Don't Drink the Pink

Children - Picture Book
40 Pages
Reviewed on 06/06/2019
Buy on Amazon

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Author Biography

B.C.R. Fegan is an award-winning author who has written a number of books for children and young adults. He is inspired by stories that resonate deeply with our desire for adventure, yearning for magic and search for meaning.

    Book Review

Reviewed by Sarah Scheele for Readers' Favorite

Don’t Drink the Pink by B.C.R. Fegan is a children’s book about the magic of a girl’s relationship with her grandfather, beautifully illustrated by Lenny Wen. The girl, Madeline, narrates the story of how her Grandfather Gilderberry creates little potions in his workshop. She drinks a potion on every one of her birthdays for fourteen years. Each potion is a different color and causes something magical to happen to her for that birthday. Her grandfather always admonishes her not to choose the pink one. “Just don't drink the pink." But when her grandfather dies, pink is the only color potion left. What will happen when she drinks it?

This is a high-quality book. The combination of detail in the storytelling and illustrations in Don’t Drink the Pink is really exceptional and the concepts are presented in a sophisticated way. The colored drinks are cued to an activity—such as becoming invisible or super-strength—and I felt there was intuitive suitability in the specific power each color gave to Madeline. And I was delighted by the honesty of B.C.R. Fegan’s writing that used the seemingly fantastical idea that a grandfather could give you special powers on your birthday to echo a child’s feelings accurately. Relationships with older relatives are unique in a child’s life and can be truly magical. Throughout the book, her grandfather is a touchstone for helping Madeline ground herself as she ages year by year and the potions she receives are in harmony with her personal development. The conclusion helps prepare children for the natural concept of a loved one’s passing as well, rounding out a great book I was delighted to read.

Jack Magnus

Don't Drink the Pink is a children’s adventure picture book written by B.C.R. Fegan and illustrated by Lenny Wen. Madeline adores her Grandfather Gilderberry. She thinks his tinkering and inventions are brilliant, especially the things he comes up with for each of her birthdays. From her first birthday on, he’s offered her a choice of potions, though he always seems to caution about passing up the pink one. The red one had her breathing fire, and the blue turned her into a mermaid. What would the next one do? On her fifth birthday, Grandpa came to her party and let her friends also try her special birthday potion. Madeline’s parents had so much trouble finding the tiny beings they had become! With each year, Grandfather Gilderberry surprised and delighted her, but he seemed to get older and frailer as she grew up.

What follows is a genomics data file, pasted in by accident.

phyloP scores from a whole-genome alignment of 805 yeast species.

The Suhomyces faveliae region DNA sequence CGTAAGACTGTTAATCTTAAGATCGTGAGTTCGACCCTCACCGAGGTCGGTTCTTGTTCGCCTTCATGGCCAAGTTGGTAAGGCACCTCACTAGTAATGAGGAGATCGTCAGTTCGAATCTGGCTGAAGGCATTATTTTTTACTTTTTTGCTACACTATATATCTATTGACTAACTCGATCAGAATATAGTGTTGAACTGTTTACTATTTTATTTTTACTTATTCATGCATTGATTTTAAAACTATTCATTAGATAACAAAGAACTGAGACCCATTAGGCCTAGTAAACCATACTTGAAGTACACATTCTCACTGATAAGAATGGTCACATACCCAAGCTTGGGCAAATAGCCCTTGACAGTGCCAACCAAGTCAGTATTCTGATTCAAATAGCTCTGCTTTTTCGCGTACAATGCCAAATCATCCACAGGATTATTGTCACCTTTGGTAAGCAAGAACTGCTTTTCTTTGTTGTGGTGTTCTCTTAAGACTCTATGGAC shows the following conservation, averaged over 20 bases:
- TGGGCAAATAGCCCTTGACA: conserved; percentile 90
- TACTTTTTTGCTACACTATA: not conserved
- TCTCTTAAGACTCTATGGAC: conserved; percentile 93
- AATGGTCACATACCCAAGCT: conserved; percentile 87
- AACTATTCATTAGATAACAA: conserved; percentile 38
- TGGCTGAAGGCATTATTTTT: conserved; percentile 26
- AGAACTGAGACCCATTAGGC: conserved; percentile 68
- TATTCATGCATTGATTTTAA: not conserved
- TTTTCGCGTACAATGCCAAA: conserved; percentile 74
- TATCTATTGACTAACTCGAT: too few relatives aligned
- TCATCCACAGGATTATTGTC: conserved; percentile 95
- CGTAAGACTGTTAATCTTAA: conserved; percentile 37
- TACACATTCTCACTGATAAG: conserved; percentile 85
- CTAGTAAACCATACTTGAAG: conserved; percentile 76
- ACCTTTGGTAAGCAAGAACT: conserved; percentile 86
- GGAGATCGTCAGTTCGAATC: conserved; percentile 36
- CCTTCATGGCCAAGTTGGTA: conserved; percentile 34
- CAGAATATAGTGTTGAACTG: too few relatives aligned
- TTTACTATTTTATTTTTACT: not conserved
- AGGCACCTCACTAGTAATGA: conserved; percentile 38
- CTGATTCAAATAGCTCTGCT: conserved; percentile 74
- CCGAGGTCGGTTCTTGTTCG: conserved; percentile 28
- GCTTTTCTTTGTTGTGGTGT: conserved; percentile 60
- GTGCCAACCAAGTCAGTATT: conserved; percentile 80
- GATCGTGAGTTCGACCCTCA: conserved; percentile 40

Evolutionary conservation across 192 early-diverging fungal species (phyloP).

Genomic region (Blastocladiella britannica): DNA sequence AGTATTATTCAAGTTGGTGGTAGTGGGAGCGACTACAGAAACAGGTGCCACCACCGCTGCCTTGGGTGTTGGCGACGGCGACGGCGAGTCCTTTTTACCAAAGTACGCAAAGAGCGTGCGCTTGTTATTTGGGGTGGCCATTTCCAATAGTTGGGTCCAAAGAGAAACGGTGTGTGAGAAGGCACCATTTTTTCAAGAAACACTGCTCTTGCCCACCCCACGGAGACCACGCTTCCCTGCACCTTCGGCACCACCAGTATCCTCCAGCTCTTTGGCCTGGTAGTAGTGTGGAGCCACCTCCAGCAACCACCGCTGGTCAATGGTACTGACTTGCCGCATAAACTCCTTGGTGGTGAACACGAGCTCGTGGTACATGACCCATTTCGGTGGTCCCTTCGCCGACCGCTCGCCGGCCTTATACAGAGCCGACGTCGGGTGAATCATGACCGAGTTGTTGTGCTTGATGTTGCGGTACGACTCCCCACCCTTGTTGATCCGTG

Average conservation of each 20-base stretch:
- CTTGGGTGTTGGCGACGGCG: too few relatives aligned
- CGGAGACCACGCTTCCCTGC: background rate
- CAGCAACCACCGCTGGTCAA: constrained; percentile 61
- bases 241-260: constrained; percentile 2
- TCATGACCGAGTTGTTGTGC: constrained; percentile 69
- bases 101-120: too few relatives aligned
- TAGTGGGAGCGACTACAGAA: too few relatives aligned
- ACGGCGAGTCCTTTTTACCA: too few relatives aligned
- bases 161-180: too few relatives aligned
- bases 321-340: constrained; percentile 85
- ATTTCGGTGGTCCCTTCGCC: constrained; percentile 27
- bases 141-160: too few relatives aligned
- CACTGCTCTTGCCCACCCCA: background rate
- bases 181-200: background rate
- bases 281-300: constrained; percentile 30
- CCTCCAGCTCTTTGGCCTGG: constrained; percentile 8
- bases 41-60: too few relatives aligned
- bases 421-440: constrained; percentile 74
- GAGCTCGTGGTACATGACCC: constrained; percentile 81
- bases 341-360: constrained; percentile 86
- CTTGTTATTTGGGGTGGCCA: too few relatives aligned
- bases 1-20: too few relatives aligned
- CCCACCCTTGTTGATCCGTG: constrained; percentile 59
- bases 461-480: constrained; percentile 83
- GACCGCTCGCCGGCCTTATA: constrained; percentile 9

B.C.R. Fegan’s children’s adventure picture book, Don't Drink the Pink, is a bitter-sweet homage to the friendship and love between a grandfather and his granddaughter. I loved the author’s use of color and numbers and the imaginative gifts that each birthday’s potion brings. Lenny Wen’s illustrations are marvelous and magical and heighten the adventure lived each year. Most of the pictures are suitable for framing and hanging in a child’s room. Adults should bear in mind that part of the message in this book is that growing older is real and part of life. Very young, impressionable or children who have been recently bereaved may find the book emotionally hard to deal with as Madeline’s loss at the end of the book may be a bit stark and upsetting for them. Don't Drink the Pink is recommended.

Joel R. Dennstedt